World Vision’s Time and Targeted Counselling: the world’s most widespread family inclusive maternal health project (28 countries)

World Vision in Ghana

The most widely implemented family inclusive approach that we have found to date is World Vision’s Time and Targeted Counselling (ttC) for health and nutrition. The approach is now being implemented in 28 countries, and 7 of these countries have now adopted ttC as a national government-led approach.

In ttC “Home Visitors”, typically community health workers or mothers’ support group volunteers, regularly attend homes during pregnancy and during the first two years of the baby’s life. They provide health information and support to women and to all influential family members. The “targeted” in the name refers to the fact that the support is delivered to those in the family who can make a difference and that almost always includes men, who are highly influential over family decisions and finances.

The Home Visitors are trained and supported to promote health and nutrition through a distinctive problem-solving, storytelling approach. Men as partners and fathers are given special emphasis: positive and negative male roles in family health are explored through stories designed to stimulate discussion.

Negative stories capture issues around family finances, HIV and domestic violence, and challenge men to consider their impact. Meanwhile, positive stories illustrate steps that men can take to support family health. ttC includes promotion of play and communication between baby and father, as a key way of strengthening the father-child bond from birth, so enhancing early development of the child.

World Vision
“The ttC-HV told David and Mary that it is very important for Mary to go to the health facility and receive prenatal care. Prenatal care means special care for Mary while she is pregnant, for the benefit of both her and her unborn baby.” Example of a positive story, showing the husband involved in supporting a visit to a clinic.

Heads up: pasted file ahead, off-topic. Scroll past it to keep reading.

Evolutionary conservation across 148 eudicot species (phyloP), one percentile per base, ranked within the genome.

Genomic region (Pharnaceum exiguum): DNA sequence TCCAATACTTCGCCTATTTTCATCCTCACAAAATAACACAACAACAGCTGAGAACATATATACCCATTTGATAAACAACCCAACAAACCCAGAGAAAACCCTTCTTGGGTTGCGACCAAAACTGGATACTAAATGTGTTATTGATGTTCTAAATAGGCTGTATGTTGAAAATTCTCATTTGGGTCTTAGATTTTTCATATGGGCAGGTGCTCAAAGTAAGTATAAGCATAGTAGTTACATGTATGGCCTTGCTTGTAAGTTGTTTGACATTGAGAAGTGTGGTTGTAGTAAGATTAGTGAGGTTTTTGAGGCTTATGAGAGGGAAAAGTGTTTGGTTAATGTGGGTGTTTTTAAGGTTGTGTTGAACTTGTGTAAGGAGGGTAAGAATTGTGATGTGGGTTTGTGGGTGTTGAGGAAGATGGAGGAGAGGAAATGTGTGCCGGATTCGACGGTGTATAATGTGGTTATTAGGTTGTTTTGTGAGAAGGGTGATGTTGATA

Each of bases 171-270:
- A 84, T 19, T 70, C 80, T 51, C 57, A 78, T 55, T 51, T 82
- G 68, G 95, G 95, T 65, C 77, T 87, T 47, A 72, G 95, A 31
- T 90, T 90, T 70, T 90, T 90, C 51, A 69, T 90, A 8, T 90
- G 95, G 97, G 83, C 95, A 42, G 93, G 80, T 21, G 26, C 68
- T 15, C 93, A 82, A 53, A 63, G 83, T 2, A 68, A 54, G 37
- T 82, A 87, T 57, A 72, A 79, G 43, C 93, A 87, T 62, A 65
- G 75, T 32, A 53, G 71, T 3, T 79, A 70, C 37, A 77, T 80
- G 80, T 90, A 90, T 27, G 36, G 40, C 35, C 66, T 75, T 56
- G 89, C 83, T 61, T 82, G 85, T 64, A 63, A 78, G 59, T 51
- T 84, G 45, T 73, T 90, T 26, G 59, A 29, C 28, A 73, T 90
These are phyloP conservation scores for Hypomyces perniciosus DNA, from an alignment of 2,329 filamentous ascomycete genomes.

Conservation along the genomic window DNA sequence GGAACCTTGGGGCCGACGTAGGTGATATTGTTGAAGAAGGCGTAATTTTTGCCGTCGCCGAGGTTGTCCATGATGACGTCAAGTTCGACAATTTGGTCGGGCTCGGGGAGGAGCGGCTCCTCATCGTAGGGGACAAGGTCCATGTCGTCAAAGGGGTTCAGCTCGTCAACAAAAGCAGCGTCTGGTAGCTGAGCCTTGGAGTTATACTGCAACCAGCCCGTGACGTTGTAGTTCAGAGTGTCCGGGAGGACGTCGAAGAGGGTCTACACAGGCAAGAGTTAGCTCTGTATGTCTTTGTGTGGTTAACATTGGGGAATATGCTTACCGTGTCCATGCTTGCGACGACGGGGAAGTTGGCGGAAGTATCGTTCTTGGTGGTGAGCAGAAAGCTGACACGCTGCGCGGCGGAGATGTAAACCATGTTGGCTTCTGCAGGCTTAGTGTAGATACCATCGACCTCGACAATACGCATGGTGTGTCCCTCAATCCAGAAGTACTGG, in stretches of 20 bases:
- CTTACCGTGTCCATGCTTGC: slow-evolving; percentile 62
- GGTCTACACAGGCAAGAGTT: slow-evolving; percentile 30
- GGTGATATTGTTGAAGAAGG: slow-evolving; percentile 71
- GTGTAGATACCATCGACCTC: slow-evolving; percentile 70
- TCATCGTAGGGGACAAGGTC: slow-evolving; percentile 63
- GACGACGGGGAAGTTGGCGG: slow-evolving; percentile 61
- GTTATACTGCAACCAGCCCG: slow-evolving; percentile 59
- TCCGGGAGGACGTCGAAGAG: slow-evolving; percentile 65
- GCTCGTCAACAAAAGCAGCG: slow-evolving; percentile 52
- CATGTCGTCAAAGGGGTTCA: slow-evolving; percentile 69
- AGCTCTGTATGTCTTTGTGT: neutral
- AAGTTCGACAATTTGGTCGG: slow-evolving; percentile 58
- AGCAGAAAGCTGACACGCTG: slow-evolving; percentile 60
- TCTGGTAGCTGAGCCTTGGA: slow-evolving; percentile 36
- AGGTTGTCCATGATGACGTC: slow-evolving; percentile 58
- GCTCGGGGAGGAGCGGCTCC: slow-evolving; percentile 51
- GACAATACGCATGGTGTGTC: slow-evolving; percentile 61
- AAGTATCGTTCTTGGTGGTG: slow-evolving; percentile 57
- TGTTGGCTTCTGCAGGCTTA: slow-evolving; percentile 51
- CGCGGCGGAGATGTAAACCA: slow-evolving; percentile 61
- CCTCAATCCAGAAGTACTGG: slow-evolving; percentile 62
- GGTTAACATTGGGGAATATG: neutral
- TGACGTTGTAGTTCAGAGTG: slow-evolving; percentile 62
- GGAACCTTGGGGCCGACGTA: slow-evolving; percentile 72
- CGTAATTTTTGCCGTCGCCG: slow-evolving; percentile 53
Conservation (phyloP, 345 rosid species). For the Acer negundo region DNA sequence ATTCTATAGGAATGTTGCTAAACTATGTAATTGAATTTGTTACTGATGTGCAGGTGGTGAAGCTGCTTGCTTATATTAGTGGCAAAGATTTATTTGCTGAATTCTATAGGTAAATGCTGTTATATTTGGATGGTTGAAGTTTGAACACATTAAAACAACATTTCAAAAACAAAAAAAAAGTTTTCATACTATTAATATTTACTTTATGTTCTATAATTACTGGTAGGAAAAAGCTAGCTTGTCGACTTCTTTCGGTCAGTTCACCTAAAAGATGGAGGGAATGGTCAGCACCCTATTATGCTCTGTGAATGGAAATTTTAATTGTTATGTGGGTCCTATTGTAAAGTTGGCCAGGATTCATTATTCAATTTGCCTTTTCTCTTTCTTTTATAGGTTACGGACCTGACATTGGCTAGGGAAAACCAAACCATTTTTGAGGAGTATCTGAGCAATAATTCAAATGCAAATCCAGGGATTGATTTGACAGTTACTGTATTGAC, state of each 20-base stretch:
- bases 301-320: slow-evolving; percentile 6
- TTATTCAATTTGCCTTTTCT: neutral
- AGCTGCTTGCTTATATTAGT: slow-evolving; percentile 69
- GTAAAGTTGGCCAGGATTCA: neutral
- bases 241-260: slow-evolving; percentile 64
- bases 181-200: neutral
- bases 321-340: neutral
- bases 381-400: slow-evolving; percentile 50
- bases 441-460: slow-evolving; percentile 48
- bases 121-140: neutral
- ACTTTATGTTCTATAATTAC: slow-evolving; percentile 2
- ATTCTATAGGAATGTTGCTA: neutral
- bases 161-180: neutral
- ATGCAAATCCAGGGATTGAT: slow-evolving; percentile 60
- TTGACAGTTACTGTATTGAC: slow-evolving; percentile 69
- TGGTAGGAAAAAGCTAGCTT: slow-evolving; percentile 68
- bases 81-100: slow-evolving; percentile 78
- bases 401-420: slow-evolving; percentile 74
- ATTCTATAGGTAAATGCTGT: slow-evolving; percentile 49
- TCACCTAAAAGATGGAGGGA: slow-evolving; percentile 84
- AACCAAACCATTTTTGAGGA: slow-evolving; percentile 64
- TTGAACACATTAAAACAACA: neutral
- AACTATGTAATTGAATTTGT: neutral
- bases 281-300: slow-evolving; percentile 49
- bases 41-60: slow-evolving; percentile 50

Furthermore, ttC goes a step further than almost all other programmes we have presented on FamilyIncluded.com – the final step in a family inclusive approach. ttC makes family inclusion one of four key performance indicators and this is measured against a target of 75% of home visits including male partners. This means it happens consistently and embeds the family inclusive approach in the foundation of the service, not susceptible to individual discretion. It also simplifies the performance management of home visitors, enabling male involvement not to be ‘lost’ in large amounts of other data.

The other three performance criteria are % of cases referred being seen at a clinic, % of referrals followed up at home, % of pregnancy visits registered in the first trimester.

The family keeps a Household Handbook where they record practices and discussions. Once the family have identified gaps in their current health practices the home visitor helps mother and father work together to find solutions. The father can then be held accountable for the changes that they’ve agreed to make, during the subsequent visits, which increases their sense of ‘ownership’ over ensuring positive health changes happen in their families.

The method is currently being implemented in diverse country settings.

World Vision coverage

The method has been officially adopted by seven ministries of health: West Bank/Gaza, Mauritania, Sierra Leone, Ghana, Kenya, Swaziland and Uganda.

ttC has been evaluated in several countries. For example, in India the method increased exclusive breastfeeding from 23% to 48%, in Palestine from 26% to 45% and in Ethiopia from 81% to 83%.

In 2016, World Vision has been adapting ttC for use in Islamic settings including Sudan, Somalia and Mauritania, and despite initial reservations from field staff, the male involvement element has been much appreciated by Ministries of Health and the stories are being adapted for these cultural contexts.

Polly Walker of World Vision, who coordinates the roll out this programme globally, says that the reception in developing countries of this approach has been overwhelmingly positive – the idea is considered the “obvious” approach to take. She explains that in her work with fathers she has found that if they feel responsible for managing things well for the mother and baby they are much more likely to engage. The key is to empower them in the process not just to ask them to “help”. Capturing and harnessing positive male involvement is more than just asking men to sit passively by whilst their wives and children receive health information. The method finds ways to inspire fathers to feel involved and be valued as part of the solution.

 

Images: World Vision.